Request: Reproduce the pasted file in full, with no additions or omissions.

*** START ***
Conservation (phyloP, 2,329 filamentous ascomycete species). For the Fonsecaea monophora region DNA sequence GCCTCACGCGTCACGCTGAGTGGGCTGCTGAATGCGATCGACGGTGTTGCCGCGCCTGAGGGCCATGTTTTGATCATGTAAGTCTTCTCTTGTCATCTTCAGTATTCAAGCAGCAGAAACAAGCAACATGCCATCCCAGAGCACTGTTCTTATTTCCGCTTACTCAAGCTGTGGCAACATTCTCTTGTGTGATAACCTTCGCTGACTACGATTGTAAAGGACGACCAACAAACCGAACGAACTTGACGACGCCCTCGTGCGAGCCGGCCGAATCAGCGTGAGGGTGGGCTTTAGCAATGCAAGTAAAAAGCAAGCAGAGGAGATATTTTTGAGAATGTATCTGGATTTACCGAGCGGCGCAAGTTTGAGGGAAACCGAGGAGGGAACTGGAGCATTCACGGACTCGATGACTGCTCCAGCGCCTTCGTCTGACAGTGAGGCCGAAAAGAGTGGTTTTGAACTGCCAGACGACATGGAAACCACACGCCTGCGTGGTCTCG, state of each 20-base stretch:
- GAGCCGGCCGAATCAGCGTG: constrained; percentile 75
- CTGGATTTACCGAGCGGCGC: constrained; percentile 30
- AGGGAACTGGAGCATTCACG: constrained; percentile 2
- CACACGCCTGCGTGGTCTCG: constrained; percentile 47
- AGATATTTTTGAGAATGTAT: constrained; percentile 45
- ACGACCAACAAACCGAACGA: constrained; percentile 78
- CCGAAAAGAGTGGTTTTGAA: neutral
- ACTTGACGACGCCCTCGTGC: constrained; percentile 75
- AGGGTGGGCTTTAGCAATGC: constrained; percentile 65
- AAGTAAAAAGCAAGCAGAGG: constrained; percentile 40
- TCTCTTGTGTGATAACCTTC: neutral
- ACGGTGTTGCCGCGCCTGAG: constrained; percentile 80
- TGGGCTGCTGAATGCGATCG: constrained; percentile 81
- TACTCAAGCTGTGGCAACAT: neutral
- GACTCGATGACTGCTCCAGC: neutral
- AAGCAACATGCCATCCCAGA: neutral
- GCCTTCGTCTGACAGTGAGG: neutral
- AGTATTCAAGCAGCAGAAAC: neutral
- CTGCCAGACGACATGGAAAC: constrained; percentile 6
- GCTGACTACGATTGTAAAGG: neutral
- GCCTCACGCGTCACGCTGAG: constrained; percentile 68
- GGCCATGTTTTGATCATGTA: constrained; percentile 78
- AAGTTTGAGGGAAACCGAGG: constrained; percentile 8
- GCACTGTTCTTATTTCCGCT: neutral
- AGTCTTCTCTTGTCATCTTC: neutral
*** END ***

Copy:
Conservation (phyloP, 2,329 filamentous ascomycete species). For the Fonsecaea monophora region DNA sequence GCCTCACGCGTCACGCTGAGTGGGCTGCTGAATGCGATCGACGGTGTTGCCGCGCCTGAGGGCCATGTTTTGATCATGTAAGTCTTCTCTTGTCATCTTCAGTATTCAAGCAGCAGAAACAAGCAACATGCCATCCCAGAGCACTGTTCTTATTTCCGCTTACTCAAGCTGTGGCAACATTCTCTTGTGTGATAACCTTCGCTGACTACGATTGTAAAGGACGACCAACAAACCGAACGAACTTGACGACGCCCTCGTGCGAGCCGGCCGAATCAGCGTGAGGGTGGGCTTTAGCAATGCAAGTAAAAAGCAAGCAGAGGAGATATTTTTGAGAATGTATCTGGATTTACCGAGCGGCGCAAGTTTGAGGGAAACCGAGGAGGGAACTGGAGCATTCACGGACTCGATGACTGCTCCAGCGCCTTCGTCTGACAGTGAGGCCGAAAAGAGTGGTTTTGAACTGCCAGACGACATGGAAACCACACGCCTGCGTGGTCTCG, state of each 20-base stretch:
- GAGCCGGCCGAATCAGCGTG: constrained; percentile 75
- CTGGATTTACCGAGCGGCGC: constrained; percentile 30
- AGGGAACTGGAGCATTCACG: constrained; percentile 2
- CACACGCCTGCGTGGTCTCG: constrained; percentile 47
- AGATATTTTTGAGAATGTAT: constrained; percentile 45
- ACGACCAACAAACCGAACGA: constrained; percentile 78
- CCGAAAAGAGTGGTTTTGAA: neutral
- ACTTGACGACGCCCTCGTGC: constrained; percentile 75
- AGGGTGGGCTTTAGCAATGC: constrained; percentile 65
- AAGTAAAAAGCAAGCAGAGG: constrained; percentile 40
- TCTCTTGTGTGATAACCTTC: neutral
- ACGGTGTTGCCGCGCCTGAG: constrained; percentile 80
- TGGGCTGCTGAATGCGATCG: constrained; percentile 81
- TACTCAAGCTGTGGCAACAT: neutral
- GACTCGATGACTGCTCCAGC: neutral
- AAGCAACATGCCATCCCAGA: neutral
- GCCTTCGTCTGACAGTGAGG: neutral
- AGTATTCAAGCAGCAGAAAC: neutral
- CTGCCAGACGACATGGAAAC: constrained; percentile 6
- GCTGACTACGATTGTAAAGG: neutral
- GCCTCACGCGTCACGCTGAG: constrained; percentile 68
- GGCCATGTTTTGATCATGTA: constrained; percentile 78
- AAGTTTGAGGGAAACCGAGG: constrained; percentile 8
- GCACTGTTCTTATTTCCGCT: neutral
- AGTCTTCTCTTGTCATCTTC: neutral